Is come or has come?
‘is come’ tells about the present state; ‘has come’ is focused on the event
. They are different expressions.
Has received meaning?
“He has received” means that he has been given something and accepted it, for instance a letter. Related questions (More answers below)
What is arrive in past tense?
How do you use arrive in a sentence?
Examples of arrive in a Sentence
We had some dinner before arriving at the station. When do you expect them to arrive in Boston? Their flight is due to arrive at 11:30. The train from New York is now arriving.
Is it arrived to or arrive at?
‘Arrive At‘ or ‘Arrive To’?
The trend is real: while English speakers have been saying “I arrived at the party a bit late” for centuries, they’re increasingly saying “I arrived to the party a bit late” as well. It turns out that arrive to is very old.
Has or had meaning?
‘Has’ is the third person singular present tense of ‘have’ while ‘had’ is the third person singular past tense and past participle of ‘have. ‘ 2. Both are transitive verbs, but ‘has’ is used in sentences that talk about the present while ‘had’ is used in sentences that talk about the past.
Has had grammar?
In the present perfect, the auxiliary verb is always have (for I, you, we, they) or has (for he, she, it). In the past perfect, the auxiliary verb is always had. We use have had in the present perfect when the main verb is also “have”: I’m not feeling well.
Has have had grammar rules?
- have. Have is used with some pronouns and plural nouns: …
- has. Has is used with the third person singular. …
- contractions. I have = I’ve. …
- negative contractions. …
- ‘have’ and ‘has’ in questions. …
- ‘have got’ and ‘have’ …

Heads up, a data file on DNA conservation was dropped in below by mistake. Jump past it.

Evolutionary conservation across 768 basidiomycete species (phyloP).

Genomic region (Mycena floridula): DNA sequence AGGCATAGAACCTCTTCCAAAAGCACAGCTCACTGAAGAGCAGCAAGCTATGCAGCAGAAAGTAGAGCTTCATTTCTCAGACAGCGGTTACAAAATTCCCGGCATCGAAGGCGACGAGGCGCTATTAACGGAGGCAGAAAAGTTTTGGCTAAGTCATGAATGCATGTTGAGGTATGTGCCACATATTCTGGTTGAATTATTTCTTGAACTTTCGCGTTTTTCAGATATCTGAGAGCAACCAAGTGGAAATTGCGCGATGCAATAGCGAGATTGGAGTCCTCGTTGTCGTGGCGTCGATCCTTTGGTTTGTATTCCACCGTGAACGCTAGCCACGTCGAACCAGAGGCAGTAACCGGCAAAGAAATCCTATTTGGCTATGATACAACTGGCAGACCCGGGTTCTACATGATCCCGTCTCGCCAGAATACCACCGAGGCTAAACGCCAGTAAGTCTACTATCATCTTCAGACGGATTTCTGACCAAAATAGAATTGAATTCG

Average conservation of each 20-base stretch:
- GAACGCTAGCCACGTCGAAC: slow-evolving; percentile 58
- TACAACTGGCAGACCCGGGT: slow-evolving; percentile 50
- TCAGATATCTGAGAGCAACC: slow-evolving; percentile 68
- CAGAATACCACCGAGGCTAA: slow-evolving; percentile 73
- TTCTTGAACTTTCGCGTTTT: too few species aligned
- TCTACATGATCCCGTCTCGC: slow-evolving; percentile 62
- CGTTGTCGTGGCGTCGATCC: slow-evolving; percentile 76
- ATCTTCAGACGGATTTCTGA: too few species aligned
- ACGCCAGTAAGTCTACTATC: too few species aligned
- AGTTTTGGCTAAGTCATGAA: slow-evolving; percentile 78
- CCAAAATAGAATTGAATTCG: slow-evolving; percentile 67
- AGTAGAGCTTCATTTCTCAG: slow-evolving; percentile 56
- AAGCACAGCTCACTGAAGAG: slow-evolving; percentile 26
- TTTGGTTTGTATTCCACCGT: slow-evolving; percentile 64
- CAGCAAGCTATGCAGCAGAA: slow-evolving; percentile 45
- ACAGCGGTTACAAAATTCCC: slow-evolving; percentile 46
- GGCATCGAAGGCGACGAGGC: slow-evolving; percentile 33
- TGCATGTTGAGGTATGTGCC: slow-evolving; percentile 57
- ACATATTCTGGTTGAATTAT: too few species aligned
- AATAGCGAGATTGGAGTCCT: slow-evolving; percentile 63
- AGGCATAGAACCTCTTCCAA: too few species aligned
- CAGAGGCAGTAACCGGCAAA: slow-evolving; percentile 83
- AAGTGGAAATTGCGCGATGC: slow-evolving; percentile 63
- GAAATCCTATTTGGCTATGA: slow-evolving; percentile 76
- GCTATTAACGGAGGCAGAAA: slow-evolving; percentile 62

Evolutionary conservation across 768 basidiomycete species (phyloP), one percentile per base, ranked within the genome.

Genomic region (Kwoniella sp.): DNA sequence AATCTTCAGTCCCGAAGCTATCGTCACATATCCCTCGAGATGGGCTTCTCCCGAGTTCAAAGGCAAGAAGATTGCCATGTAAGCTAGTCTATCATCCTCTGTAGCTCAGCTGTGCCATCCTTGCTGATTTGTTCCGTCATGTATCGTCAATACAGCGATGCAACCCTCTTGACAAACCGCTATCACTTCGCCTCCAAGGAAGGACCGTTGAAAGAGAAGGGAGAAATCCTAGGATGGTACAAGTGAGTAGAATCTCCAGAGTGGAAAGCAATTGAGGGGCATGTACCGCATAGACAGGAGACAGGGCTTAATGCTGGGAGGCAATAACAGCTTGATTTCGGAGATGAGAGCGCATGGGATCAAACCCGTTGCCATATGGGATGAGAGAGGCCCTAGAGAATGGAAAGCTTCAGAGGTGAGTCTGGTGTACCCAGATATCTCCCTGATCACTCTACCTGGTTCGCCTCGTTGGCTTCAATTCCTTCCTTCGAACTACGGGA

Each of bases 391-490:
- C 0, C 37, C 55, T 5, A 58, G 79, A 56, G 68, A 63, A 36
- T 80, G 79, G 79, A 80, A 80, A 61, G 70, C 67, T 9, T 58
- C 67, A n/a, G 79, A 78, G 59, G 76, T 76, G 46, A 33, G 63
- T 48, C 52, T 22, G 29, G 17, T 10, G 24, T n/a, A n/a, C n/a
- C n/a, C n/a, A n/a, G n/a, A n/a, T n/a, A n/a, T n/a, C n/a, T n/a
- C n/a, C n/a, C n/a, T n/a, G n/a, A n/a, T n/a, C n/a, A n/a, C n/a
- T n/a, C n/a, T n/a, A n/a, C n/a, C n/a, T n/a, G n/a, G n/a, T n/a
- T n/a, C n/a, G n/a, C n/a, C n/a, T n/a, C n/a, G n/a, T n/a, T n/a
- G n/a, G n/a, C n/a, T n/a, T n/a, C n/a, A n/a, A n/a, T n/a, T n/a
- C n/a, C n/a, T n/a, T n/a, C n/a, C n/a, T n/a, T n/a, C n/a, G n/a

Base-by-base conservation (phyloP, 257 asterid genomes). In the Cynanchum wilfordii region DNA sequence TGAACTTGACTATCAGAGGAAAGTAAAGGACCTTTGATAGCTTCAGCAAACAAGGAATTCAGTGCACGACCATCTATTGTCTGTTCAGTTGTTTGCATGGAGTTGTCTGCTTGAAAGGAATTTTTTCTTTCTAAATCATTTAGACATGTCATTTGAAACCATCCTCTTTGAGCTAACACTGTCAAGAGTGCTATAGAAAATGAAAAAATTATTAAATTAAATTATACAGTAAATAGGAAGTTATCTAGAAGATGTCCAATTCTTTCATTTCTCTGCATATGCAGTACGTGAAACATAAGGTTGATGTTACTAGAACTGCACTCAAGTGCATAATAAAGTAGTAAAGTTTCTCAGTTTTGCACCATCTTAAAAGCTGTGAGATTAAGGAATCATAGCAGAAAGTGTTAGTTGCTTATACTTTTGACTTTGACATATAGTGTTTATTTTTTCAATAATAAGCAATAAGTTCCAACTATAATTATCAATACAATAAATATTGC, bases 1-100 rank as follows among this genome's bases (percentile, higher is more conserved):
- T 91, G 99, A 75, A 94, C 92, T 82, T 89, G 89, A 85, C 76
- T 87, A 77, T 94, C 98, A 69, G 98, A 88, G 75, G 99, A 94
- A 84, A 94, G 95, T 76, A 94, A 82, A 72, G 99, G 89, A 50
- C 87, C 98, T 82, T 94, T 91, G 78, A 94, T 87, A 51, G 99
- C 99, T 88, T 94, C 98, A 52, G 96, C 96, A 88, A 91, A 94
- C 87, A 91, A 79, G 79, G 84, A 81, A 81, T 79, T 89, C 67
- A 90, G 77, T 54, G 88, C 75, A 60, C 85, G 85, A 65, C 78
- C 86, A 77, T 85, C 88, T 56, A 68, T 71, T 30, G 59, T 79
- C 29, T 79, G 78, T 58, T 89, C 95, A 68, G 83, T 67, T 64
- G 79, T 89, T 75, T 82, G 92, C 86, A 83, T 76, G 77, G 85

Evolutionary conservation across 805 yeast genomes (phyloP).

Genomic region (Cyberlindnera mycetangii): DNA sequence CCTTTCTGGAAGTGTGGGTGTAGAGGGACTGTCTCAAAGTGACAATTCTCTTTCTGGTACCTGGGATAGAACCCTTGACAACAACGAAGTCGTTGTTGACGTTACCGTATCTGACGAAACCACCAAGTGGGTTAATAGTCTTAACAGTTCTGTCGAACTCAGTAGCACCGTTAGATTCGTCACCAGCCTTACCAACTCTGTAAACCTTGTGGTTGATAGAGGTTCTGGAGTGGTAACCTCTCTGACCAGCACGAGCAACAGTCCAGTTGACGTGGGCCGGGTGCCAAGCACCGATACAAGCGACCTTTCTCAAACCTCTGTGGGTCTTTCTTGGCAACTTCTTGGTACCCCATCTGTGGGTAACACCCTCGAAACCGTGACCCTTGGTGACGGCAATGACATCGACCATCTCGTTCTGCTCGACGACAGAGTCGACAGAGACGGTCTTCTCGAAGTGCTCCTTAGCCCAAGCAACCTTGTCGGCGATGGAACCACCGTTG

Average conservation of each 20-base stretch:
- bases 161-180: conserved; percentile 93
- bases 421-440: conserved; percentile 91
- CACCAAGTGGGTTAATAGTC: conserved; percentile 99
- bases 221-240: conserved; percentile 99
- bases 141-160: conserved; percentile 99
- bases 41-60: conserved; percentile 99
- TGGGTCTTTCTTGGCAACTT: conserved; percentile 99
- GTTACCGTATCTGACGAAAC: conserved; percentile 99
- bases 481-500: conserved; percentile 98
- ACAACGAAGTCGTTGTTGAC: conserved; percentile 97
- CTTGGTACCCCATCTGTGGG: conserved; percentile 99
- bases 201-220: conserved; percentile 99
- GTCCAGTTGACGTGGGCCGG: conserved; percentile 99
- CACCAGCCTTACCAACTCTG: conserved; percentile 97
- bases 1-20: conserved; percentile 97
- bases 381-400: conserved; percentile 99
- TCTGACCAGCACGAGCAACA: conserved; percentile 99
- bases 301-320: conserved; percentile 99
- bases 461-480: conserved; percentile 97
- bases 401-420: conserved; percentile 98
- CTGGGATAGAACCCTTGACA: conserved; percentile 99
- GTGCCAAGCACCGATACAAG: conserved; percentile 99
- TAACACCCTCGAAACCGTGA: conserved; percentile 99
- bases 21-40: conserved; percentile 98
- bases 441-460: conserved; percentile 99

- ‘have’ and ‘has’ verb tenses. …
- modal verbs: ‘have to’
Has or had just started?
You need the word ‘the’ in both sentences. a. The school year has just started. This sentence is correct.
Had just finished or has just finished?
Senior Member. The verb should indeed be ‘
I had just finished
‘. The word ‘just’ calls for the past perfect here. Alternatively, it would be correct to say, ‘When I was 19, I finished serving in the US Navy, returned to New York and went into show business’.
Has just been VS had just been?
Without getting too technical about it, there are two major differences: “Had been” is used to mean that something happened in the past and has already ended. “Have been” and “has been” are used to mean that something began in the past and has lasted into the present time.
Has been told meaning?
to express the indefinite past (some unspecified time in the past – compare with the past simple: I was told yesterday) to express a recent event (I have just been told) To express result rather than duration (I have been told 3 times)
Have been told or had been told?
You can say “I have told you” in an event that happened over time, while “I had told you” would be one occasion. However, in a colloquial fashion, to some native speakers they are used interchangeably.
“I have told you” is the present perfect.
“I had told you” is the pluperfect.
Can I say I have been told?
“I was told” implies that you were instructed specifically about the current situation, whereas “I have been told” suggests that you recall, some time in the past, being given the information, generally in a context not directly connected to the current situation. Thus both forms are valid.
How do you say I just reached?
“I’ve just reached the station.” “I’ve just reached home.” “We’ve only just reached here.” “We’ve just arrived (/ at the station).”
Have Reached meaning?
“I have reached” means
the reaching action is completed, just a few seconds or moments, before the time of speaking
. E.g. I have reached the station just now. “I reached” means the speaker reached the place, at a fairly earlier time than the time of speaking.
Was present perfect tense?
The present perfect tense refers to an action or state that either occurred at an indefinite time in the past (e.g., we have talked before) or began in the past and continued to the present time (e.g., he has grown impatient over the last hour). This tense is formed by have/has + the past participle.